The link between these events and the Cold War events (spying on ‘subversives’, PROFUNC) is the RCMP Security Service. It had a history of bending and breaking the law, violating rights, and essentially waging clandestine wars against ‘enemies’ the October Crisis refers to the FLQ kidnappings and Trudeau’s response to them (the War Measures Act). The RCMP Security Service carried out a lengthy campaign against separatist groups. This campaign involved routine acts of noble cause corruption, which came to be known as dirty tricks. It was this activity – and the scandals that resulted from its revelation – that resulted in the calling of the McDonald Commission. The Commission found that the RCMP should not be responsible for security intelligence and policing, and recommended the creation of civilian intelligence service. The government created the Canadian Security Intelligence Service (CSIS)
When we think about an example police deviance and accountability, there is nothing like the RCMP and Security and McDonald Commission example. During that time the intelligence branch of the RCMP, known for the time as the security service, had a history of covert operations of political nature and questionable legality. What happened in 1970? The October crisis happened. The October crisis was a campaign of ‘dirty tricks’ targeting Quebec Sovereignstist groups. Many allegations for crimes committed by the RCMP security service included electronic surveillance, unauthorized mail opening, and breaking and entering. But before all that had begun The Cold War was a long period of conflict between rival superpowers – the US and the USSR – and their allies and proxies. Canada was a key ally to the US in this conflict. The ideological and political Cold War between the capitalist west and communist Soviet Union played out globally. On the Canadian front, the federal government had been actively investigating and seeking to disrupt suspected communist and socialist activity since around the time of the Winnipeg General Strike. The Cold War just intensified things and put them in the context of a global conflict. Internally, this was not a battle between rival factions of equal strength. The RCMP had the resources and backing of a state. The targets of the RCMP, on the other hand, were rarely linked to anything resembling an ‘international communist conspiracy’. While there were definitely spies, many of the targets of the RCMP were merely ideological opponents, sympathizer etc. Even though there were enough grounds for the RCMP to commit deviant acts towards suspected communist, it wasn’t as bad after Igor Gouzenko revealed confidential information to the Canadian government. He told this information so he could be protected and become a Canadian citizen himself.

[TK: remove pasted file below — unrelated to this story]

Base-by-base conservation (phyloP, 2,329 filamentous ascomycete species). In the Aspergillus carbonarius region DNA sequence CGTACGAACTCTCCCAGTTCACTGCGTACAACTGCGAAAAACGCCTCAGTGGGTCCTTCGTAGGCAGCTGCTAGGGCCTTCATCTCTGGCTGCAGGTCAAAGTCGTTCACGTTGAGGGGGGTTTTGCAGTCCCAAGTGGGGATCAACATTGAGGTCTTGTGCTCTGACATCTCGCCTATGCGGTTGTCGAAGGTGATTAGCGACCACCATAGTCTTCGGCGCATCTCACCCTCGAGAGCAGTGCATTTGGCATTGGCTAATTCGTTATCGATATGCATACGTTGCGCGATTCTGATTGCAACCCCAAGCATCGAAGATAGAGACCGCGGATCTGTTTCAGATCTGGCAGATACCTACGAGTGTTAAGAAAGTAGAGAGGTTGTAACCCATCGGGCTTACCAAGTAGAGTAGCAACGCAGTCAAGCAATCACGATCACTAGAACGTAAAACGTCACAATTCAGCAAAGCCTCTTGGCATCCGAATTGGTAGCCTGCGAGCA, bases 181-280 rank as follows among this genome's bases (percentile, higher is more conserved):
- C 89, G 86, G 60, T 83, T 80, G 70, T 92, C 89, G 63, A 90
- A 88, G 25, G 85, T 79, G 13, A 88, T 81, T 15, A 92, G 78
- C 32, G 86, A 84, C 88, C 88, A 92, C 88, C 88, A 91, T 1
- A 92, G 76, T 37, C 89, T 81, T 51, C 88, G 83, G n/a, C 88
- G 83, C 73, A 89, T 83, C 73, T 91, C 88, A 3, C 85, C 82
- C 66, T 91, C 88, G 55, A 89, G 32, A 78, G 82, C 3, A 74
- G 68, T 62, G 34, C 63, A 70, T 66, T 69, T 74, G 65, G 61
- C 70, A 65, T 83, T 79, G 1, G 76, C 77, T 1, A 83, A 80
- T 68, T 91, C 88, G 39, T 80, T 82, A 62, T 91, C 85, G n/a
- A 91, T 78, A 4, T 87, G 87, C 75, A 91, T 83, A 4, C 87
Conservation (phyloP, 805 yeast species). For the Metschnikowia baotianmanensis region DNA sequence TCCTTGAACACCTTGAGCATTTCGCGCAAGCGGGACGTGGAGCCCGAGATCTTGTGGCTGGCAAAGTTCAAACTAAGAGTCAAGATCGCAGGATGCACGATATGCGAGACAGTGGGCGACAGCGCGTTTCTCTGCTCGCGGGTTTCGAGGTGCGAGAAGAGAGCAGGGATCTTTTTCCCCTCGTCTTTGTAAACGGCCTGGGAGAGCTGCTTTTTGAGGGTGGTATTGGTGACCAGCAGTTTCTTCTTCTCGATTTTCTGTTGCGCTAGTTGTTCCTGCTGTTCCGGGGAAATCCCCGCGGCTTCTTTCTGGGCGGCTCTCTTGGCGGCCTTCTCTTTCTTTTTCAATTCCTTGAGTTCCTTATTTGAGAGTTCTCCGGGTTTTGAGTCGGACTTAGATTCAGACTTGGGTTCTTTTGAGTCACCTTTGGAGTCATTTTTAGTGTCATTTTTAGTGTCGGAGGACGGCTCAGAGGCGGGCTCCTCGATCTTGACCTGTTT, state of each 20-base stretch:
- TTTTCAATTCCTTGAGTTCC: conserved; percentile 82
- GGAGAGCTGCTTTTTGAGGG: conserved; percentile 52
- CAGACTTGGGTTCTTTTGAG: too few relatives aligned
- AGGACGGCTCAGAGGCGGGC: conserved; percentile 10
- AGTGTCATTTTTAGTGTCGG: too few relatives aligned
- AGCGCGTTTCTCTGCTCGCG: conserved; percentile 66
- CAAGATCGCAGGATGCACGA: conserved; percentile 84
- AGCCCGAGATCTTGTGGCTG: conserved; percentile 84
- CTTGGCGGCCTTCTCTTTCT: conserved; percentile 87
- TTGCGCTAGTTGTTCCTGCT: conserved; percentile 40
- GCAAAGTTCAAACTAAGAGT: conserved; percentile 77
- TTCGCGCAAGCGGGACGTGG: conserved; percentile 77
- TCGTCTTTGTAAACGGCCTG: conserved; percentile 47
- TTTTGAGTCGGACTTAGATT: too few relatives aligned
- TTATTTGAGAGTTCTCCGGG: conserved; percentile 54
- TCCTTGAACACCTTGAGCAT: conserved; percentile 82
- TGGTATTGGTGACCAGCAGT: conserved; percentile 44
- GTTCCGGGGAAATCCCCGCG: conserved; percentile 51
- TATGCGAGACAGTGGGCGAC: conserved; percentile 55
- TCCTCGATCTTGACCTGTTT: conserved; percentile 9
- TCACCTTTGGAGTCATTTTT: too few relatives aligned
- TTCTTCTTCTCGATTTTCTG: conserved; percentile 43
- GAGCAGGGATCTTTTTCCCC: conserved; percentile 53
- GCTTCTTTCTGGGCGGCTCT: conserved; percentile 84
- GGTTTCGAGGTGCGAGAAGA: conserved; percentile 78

Communists were first seen as traitors and less likely as spies. The Kellock–Taschereau Commission or the Gouzenko Affair inspected the findings related to the circumstances surrounding the communication by public officials and other people in positions of trust of secret and confidential information to agents of a Foreign Power, more popularly known as the Kellock–Taschereau Commissioner of the Gouzenko Affair. The Royal Commission appointed by Rt.Hon. Mackenzie King on February 5, 1946 to investigate the allegations set forward by Igor Gouzenko that a spy ring of Canadian Communist was handing over secret and top secret information to the Soviet Union (Link). The security measures that were taken after the Gouzenko affair of 1945-6 for the approval for national insecurity was to put widespread surveillance and penetration of the Communists by police, including security screening of public employees, immigrants, and applicants for citizenship.
According to the article ‘The Antagonists: Cops versus Commies’ “Gouzenko affair firmly fixed the image of Communism as an arm of Moscow in the Canadian mind”, the loyalty to Moscow meant that the Communists would do whatever to achieve their dreams of a better world, more cooperative, and more egalitarian. “The state maintained that the Communists were mere tools of Moscow, and the implication, by extension, was that all forms of the left-wing ideology were tainted with disloyalty.” The numbers of members estimated by the RCMP was 18,000 to 21,000 and were viewed as ‘larger than life supermen who could wreak untold havoc if unchecked’. Before the electronic era data processing, there were 21,000 individuals on file and 2,300 organization (mostly trade unions) recorded by the RCMP. In 1954, 17000 files on individuals were dropped and in 1958 several thousands were considered useless. Those meant that the RCMP Security Service knowingly or unknowingly invaded people’s privacy and harass them for mere suspicion all in the name for ‘national security’.